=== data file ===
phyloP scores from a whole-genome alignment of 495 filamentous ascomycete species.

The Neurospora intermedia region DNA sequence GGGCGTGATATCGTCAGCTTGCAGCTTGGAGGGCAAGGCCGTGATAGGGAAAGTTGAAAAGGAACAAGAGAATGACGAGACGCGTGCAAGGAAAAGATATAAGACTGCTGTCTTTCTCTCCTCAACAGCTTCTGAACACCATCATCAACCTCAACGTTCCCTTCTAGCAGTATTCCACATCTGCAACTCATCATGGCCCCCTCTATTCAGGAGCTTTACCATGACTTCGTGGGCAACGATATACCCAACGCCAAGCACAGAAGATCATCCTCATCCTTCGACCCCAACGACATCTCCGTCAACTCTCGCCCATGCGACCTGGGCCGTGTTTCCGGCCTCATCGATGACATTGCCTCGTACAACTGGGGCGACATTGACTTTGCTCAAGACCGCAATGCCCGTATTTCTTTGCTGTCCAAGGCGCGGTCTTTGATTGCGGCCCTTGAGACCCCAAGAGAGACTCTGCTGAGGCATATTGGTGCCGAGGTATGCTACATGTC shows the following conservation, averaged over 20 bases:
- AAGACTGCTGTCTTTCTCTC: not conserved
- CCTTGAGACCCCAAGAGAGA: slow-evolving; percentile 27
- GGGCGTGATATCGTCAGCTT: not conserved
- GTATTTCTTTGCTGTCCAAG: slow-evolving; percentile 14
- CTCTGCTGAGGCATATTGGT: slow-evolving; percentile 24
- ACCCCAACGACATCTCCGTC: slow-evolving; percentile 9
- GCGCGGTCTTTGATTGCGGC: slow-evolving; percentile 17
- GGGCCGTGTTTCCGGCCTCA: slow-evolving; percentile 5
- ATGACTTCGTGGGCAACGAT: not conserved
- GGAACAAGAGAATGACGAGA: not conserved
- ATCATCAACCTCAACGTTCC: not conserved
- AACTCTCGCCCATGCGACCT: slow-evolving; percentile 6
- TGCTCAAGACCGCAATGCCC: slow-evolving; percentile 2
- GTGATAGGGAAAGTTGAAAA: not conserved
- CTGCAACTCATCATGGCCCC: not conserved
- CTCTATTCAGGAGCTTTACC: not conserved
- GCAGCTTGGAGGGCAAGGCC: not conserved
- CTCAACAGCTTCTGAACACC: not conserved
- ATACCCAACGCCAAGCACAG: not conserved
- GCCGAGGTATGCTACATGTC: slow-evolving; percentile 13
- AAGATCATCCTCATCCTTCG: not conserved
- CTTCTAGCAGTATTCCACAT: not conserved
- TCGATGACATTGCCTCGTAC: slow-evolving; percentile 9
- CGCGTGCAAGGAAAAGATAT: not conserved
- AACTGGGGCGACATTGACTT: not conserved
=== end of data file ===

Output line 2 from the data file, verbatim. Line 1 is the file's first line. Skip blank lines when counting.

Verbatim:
The Neurospora intermedia region DNA sequence GGGCGTGATATCGTCAGCTTGCAGCTTGGAGGGCAAGGCCGTGATAGGGAAAGTTGAAAAGGAACAAGAGAATGACGAGACGCGTGCAAGGAAAAGATATAAGACTGCTGTCTTTCTCTCCTCAACAGCTTCTGAACACCATCATCAACCTCAACGTTCCCTTCTAGCAGTATTCCACATCTGCAACTCATCATGGCCCCCTCTATTCAGGAGCTTTACCATGACTTCGTGGGCAACGATATACCCAACGCCAAGCACAGAAGATCATCCTCATCCTTCGACCCCAACGACATCTCCGTCAACTCTCGCCCATGCGACCTGGGCCGTGTTTCCGGCCTCATCGATGACATTGCCTCGTACAACTGGGGCGACATTGACTTTGCTCAAGACCGCAATGCCCGTATTTCTTTGCTGTCCAAGGCGCGGTCTTTGATTGCGGCCCTTGAGACCCCAAGAGAGACTCTGCTGAGGCATATTGGTGCCGAGGTATGCTACATGTC shows the following conservation, averaged over 20 bases: